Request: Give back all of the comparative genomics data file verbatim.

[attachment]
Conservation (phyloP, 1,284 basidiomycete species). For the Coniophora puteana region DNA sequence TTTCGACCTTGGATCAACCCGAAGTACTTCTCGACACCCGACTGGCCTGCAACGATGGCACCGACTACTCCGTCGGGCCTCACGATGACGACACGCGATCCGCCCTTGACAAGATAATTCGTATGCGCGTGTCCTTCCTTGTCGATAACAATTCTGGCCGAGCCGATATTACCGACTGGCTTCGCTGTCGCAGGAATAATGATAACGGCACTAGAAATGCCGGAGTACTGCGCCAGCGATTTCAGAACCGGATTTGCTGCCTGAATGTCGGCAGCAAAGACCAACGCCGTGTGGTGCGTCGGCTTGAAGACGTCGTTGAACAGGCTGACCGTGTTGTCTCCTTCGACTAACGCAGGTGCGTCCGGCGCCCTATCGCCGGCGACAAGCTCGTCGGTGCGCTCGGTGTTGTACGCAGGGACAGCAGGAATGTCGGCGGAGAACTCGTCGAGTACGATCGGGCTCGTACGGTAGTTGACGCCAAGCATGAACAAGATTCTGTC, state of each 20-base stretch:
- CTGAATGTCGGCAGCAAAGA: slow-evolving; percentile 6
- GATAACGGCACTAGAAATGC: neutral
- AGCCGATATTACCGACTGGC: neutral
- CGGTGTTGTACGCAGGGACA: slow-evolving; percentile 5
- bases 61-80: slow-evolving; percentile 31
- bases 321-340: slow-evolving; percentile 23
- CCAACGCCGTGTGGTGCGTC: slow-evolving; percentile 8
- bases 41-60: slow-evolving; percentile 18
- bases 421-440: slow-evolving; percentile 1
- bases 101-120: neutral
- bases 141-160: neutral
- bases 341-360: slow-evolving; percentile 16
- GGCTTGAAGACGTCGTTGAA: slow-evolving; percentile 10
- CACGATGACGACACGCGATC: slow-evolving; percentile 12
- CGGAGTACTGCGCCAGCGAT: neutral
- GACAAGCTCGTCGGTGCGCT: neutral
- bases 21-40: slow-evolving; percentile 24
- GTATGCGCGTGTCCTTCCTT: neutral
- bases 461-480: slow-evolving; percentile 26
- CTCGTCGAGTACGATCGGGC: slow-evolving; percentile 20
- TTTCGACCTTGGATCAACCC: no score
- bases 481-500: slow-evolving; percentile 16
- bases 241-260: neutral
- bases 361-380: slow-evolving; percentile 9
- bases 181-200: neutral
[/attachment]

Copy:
Conservation (phyloP, 1,284 basidiomycete species). For the Coniophora puteana region DNA sequence TTTCGACCTTGGATCAACCCGAAGTACTTCTCGACACCCGACTGGCCTGCAACGATGGCACCGACTACTCCGTCGGGCCTCACGATGACGACACGCGATCCGCCCTTGACAAGATAATTCGTATGCGCGTGTCCTTCCTTGTCGATAACAATTCTGGCCGAGCCGATATTACCGACTGGCTTCGCTGTCGCAGGAATAATGATAACGGCACTAGAAATGCCGGAGTACTGCGCCAGCGATTTCAGAACCGGATTTGCTGCCTGAATGTCGGCAGCAAAGACCAACGCCGTGTGGTGCGTCGGCTTGAAGACGTCGTTGAACAGGCTGACCGTGTTGTCTCCTTCGACTAACGCAGGTGCGTCCGGCGCCCTATCGCCGGCGACAAGCTCGTCGGTGCGCTCGGTGTTGTACGCAGGGACAGCAGGAATGTCGGCGGAGAACTCGTCGAGTACGATCGGGCTCGTACGGTAGTTGACGCCAAGCATGAACAAGATTCTGTC, state of each 20-base stretch:
- CTGAATGTCGGCAGCAAAGA: slow-evolving; percentile 6
- GATAACGGCACTAGAAATGC: neutral
- AGCCGATATTACCGACTGGC: neutral
- CGGTGTTGTACGCAGGGACA: slow-evolving; percentile 5
- bases 61-80: slow-evolving; percentile 31
- bases 321-340: slow-evolving; percentile 23
- CCAACGCCGTGTGGTGCGTC: slow-evolving; percentile 8
- bases 41-60: slow-evolving; percentile 18
- bases 421-440: slow-evolving; percentile 1
- bases 101-120: neutral
- bases 141-160: neutral
- bases 341-360: slow-evolving; percentile 16
- GGCTTGAAGACGTCGTTGAA: slow-evolving; percentile 10
- CACGATGACGACACGCGATC: slow-evolving; percentile 12
- CGGAGTACTGCGCCAGCGAT: neutral
- GACAAGCTCGTCGGTGCGCT: neutral
- bases 21-40: slow-evolving; percentile 24
- GTATGCGCGTGTCCTTCCTT: neutral
- bases 461-480: slow-evolving; percentile 26
- CTCGTCGAGTACGATCGGGC: slow-evolving; percentile 20
- TTTCGACCTTGGATCAACCC: no score
- bases 481-500: slow-evolving; percentile 16
- bases 241-260: neutral
- bases 361-380: slow-evolving; percentile 9
- bases 181-200: neutral